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Bequests to “Care Custodians” Scrutinized

Many elderly people in San Diego are cared for at the end of their lives by caregivers and friends rather than family members. Sometimes they want to provide for those caregivers or friends in their will or trust. Such bequests however can be challenged by family members and other beneficiaries after a death.

The California Probate Code lists seven categories of people who are presumptively unable to inherit under a will or a trust. The list includes the person who drafted the will or trust, the law firm, attorneys or employees of the law firm that are asssociated with the drafting and “care custodians.” A care custodian is defined to include a number of agencies and any “individual providing health care services or social services to elders or dependent adults.”

Those persons mentioned in Probate Code section 21350 who are left an inheritance are subject to higher scrutiny before they can inherit. They can inherit only if they can prove by “clear and convincing evidence” that the bequest to them “was not the product of fraud, menace, duress, or undue influence.” This can be difficult to prove after the death of the individual making the will or trust.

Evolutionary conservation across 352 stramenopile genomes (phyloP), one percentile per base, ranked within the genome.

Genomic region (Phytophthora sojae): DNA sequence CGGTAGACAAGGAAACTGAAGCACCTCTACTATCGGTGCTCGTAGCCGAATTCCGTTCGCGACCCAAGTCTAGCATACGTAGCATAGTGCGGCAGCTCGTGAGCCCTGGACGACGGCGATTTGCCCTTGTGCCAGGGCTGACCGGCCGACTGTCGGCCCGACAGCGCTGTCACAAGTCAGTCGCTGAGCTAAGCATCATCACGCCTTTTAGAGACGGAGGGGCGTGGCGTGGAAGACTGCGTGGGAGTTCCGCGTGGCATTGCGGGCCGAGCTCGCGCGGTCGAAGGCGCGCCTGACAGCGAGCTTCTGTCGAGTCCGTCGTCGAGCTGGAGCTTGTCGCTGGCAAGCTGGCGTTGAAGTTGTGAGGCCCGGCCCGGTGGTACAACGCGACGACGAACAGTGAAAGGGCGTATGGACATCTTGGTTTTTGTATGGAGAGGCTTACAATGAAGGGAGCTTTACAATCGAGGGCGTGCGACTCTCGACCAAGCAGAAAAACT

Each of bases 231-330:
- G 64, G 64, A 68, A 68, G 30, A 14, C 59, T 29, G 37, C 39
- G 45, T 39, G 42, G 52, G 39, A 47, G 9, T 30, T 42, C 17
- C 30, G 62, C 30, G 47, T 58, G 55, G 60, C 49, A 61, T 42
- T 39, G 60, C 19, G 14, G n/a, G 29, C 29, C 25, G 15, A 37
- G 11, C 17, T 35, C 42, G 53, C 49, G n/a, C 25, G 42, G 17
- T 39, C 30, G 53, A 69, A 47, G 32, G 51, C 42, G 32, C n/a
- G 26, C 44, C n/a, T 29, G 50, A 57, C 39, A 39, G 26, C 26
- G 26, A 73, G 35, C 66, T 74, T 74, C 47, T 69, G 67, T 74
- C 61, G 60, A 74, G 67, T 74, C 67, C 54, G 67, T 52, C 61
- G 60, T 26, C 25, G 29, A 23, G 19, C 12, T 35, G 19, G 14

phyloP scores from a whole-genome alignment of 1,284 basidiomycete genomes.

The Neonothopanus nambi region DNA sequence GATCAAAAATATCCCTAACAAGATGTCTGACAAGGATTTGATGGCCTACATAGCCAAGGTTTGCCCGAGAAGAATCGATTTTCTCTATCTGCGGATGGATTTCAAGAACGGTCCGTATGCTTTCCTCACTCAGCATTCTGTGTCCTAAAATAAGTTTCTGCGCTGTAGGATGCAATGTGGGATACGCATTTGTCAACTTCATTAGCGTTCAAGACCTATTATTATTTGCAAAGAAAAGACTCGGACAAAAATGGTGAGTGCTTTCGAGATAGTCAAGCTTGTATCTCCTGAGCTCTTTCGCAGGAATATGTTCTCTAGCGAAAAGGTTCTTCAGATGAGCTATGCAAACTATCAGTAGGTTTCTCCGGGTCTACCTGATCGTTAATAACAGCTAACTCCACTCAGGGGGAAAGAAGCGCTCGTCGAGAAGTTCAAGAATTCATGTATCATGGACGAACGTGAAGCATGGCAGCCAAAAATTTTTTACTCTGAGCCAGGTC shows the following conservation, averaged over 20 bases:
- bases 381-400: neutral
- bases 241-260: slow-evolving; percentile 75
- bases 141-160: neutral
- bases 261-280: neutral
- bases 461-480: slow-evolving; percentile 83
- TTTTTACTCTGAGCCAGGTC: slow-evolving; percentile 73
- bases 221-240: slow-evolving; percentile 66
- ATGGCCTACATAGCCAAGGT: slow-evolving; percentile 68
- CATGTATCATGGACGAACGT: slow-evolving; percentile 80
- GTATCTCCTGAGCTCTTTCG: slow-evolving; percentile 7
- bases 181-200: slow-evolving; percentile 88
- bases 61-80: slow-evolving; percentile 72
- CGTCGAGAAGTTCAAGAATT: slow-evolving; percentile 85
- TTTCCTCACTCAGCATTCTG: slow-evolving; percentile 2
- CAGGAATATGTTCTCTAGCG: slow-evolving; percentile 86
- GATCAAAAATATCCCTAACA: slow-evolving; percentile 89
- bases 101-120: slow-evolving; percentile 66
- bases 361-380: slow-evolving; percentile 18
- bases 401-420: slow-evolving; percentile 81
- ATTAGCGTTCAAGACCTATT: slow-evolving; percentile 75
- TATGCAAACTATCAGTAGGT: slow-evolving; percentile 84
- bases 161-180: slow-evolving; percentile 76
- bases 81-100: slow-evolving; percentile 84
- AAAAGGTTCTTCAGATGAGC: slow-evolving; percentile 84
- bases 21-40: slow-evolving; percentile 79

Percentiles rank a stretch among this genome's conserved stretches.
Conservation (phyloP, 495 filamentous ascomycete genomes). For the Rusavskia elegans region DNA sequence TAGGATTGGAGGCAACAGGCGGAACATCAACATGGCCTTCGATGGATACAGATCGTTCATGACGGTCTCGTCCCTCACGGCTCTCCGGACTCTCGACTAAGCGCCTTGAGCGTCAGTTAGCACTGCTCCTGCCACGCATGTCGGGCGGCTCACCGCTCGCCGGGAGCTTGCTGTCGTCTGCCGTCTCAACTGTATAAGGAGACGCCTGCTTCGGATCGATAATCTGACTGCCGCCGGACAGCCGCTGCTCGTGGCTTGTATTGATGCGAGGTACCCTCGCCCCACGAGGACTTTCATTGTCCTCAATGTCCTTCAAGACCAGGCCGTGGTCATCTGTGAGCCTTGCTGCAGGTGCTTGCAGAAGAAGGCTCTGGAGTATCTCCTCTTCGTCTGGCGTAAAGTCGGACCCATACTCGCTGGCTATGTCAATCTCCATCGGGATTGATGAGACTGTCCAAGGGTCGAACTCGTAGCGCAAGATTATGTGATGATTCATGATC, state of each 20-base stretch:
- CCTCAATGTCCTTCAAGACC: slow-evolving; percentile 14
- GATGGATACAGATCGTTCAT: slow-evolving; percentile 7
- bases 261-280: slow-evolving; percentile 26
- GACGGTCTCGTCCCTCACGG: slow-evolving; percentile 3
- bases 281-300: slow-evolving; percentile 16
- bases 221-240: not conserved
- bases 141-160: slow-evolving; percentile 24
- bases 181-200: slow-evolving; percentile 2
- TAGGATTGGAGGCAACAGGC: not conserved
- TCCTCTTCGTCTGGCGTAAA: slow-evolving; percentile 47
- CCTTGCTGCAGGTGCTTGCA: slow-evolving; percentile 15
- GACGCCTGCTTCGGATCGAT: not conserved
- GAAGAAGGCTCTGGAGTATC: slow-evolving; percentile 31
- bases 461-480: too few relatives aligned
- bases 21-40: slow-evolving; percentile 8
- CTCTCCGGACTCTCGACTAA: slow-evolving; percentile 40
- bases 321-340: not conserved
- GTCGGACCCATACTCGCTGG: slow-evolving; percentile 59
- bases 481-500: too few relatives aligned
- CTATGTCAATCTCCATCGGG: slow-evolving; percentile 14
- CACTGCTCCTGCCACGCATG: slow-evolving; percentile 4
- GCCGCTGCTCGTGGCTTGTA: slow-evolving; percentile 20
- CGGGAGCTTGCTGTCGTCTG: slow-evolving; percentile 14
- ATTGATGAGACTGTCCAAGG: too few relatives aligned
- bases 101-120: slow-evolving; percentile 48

The Probate Code section arose out of a case, Bernard v. Foley, where a 97 year old woman changed her trust three days before she died to leave all of her assets to two individuals, old friends, who had taken care of her after she was diagnosed with lung cancer. Although the two caregivers won at the trial level, the California Supreme Court ruled that a “care custodian” does not necessarily mean a paid caregiver; it could be a personal friend and in fact personal friends would be uniquely in a position to influence the elderly person they care for. The two friends were disqualified from inheriting anything under the trust.

There is a means by which a person wanting to leave assets to a caregiver can do so without risking the possibility that the gift will be invalidated. The Probate Code provides that an individual wanting to make a bequest to caregivers can obtain a Certificate of Independent Review by a second attorney who interviews the testator and determinines whether the testator has been unduly influenced or coerced. We can help with these and any other estate planning issues at Law Office of Scott C. Soady, A Professional Corporation.

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